Last modified: 2023-09-16 by martin karner
Keywords: british mandate of palestine | palestine | union flag | israel | eretz israel |
Links: FOTW homepage | search | disclaimer and copyright | write us | mirrors
Until 1916, Palestine was part of the Ottoman
Empire and used the Ottoman flag. The British took Jerusalem
in December 1916. The Allied Supreme Council created a British
mandate on 25 April 1920 and the League of Nations approved it 24
July 1922. The Balfour Declaration of 1917, providing for a
Jewish national home, applied to Palestine, but not Transjordan. Transjordan was separated from Palestine as an autonomous state on 26
T.F. Mills, 16 December 1997
After the 1914–18 War the former Turkish province of Palestine was under British Military Administration until the League of Nations granted it to Britain as a Mandated Territory. The Colonial Office reluctantly took over from the Army in 1923. Some thought that it was not an appropriate responsibility for the Colonial Office, and that either the Foreign Office or a special Secretary of State should have taken charge. Nothing was done about a flag as it was not considered desirable that the territory should have a special badge.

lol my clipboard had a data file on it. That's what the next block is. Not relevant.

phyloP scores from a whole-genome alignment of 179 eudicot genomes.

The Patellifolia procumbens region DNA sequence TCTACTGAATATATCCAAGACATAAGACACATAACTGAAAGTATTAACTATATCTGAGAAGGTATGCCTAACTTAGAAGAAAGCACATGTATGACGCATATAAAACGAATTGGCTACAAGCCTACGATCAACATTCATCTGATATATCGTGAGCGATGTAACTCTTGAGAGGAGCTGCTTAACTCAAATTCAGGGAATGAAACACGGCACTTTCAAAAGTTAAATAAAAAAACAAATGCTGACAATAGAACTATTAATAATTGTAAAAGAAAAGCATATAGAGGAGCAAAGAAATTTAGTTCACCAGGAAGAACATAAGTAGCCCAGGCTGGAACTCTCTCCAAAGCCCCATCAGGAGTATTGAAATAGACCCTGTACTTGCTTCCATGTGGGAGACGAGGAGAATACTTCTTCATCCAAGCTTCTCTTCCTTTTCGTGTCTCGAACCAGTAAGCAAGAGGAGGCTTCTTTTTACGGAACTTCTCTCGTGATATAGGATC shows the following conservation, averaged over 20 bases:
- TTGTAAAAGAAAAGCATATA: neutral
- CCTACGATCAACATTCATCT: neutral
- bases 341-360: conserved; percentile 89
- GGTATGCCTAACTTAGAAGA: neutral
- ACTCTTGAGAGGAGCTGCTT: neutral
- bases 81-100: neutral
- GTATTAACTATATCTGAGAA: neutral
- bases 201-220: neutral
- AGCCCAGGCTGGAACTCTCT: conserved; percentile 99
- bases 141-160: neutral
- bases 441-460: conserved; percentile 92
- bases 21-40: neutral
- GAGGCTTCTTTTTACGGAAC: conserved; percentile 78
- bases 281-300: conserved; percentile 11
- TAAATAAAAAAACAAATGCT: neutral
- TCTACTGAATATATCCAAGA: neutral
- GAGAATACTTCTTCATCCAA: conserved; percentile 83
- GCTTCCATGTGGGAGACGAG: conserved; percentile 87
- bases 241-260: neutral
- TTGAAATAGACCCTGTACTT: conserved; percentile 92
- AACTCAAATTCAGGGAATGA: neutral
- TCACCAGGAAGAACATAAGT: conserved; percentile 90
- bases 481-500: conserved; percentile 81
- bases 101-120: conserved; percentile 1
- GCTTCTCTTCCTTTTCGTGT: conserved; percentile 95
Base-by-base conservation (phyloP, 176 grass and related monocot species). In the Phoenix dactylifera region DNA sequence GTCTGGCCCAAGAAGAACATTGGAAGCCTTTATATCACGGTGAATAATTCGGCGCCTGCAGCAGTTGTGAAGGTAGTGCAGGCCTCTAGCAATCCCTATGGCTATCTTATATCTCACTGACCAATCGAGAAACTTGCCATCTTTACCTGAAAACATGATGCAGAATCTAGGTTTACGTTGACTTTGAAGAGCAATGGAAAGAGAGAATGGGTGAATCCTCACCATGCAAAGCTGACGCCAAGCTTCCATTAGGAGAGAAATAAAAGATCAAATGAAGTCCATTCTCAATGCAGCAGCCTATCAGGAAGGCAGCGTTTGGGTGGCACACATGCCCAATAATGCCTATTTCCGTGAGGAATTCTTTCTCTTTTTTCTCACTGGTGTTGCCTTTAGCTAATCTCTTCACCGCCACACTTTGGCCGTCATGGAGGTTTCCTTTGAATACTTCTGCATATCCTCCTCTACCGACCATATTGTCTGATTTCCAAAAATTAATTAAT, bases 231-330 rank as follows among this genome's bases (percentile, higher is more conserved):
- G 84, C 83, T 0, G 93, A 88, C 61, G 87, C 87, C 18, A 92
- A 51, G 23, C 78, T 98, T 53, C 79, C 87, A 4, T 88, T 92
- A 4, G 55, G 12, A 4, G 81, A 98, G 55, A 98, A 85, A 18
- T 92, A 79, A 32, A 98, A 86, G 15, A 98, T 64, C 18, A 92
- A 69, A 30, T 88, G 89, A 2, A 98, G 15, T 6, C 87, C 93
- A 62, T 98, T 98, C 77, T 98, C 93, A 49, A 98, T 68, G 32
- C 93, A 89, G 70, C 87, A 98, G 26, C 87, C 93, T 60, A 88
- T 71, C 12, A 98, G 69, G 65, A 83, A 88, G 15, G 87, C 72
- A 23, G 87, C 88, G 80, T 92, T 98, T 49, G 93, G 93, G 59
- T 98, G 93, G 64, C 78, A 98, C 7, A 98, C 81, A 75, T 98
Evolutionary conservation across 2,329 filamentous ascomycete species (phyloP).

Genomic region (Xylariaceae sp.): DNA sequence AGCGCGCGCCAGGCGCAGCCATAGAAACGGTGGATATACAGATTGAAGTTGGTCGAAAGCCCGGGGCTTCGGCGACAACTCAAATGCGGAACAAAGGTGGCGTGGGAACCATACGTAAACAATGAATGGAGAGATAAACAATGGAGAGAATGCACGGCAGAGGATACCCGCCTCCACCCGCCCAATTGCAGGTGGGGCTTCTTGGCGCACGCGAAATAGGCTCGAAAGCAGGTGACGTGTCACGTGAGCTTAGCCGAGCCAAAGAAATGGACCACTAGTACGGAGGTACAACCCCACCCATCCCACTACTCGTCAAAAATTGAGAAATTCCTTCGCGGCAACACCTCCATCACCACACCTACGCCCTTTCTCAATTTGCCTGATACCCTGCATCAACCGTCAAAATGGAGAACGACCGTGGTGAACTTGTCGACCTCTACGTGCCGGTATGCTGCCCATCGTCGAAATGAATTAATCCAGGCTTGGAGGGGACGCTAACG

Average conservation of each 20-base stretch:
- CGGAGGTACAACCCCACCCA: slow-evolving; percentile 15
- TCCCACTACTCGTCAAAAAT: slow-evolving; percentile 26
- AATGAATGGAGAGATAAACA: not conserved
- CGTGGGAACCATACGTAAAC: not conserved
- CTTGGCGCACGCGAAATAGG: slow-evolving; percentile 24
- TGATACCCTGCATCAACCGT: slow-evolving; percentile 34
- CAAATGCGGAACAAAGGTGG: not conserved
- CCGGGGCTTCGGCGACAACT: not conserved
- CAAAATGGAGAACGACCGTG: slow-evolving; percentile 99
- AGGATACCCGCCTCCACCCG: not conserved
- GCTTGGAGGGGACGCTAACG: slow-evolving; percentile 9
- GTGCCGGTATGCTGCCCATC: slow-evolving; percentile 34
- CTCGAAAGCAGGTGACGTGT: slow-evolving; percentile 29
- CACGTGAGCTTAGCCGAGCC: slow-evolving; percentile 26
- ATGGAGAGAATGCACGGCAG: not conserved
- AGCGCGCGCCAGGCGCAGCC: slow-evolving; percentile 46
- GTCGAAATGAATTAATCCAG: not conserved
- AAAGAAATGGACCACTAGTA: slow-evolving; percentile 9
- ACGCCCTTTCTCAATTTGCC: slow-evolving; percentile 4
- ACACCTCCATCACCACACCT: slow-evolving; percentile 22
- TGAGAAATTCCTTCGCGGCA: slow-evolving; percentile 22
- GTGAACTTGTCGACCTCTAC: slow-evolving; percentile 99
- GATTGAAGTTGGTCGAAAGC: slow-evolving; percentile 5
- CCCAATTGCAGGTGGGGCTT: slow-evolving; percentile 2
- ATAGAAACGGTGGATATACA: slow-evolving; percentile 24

1926. The Customs Service applied for an ensign to identify their launches.
1927. The Palestine Shipping Register was established and a defaced Red Ensign authorised.
1929. The existing Customs ensign was cancelled, Blue Ensign defaced 'PALESTINE' in a white circle adopted, together with Customs and Posts jacks.
1932. Palestine Police Flag proposal.
1932–1934. Proposals for a new badge.
1935. High Commissioner badge and flag.
1948. Departmental and High Commissioner flags cancelled on 15th May 1948, but the Palestine Red Ensign posed some problems.
Information about British Palestine flags is in the Public
Record Office at Kew in documents ADM 1/8771/162, ADM 1/9162, ADM
1/21248, CO 323/1180/24, CO 323/1181/17, CO 323/1182/2, CO
1182/11, CO 323/1222/10, CO 323/1272/7, CO 323/1333/1, CO
323/1333, CO 323/1377/16, MINT 24/101, MINT 25/1, MINT 25/2.
David Prothero, 4 March 2002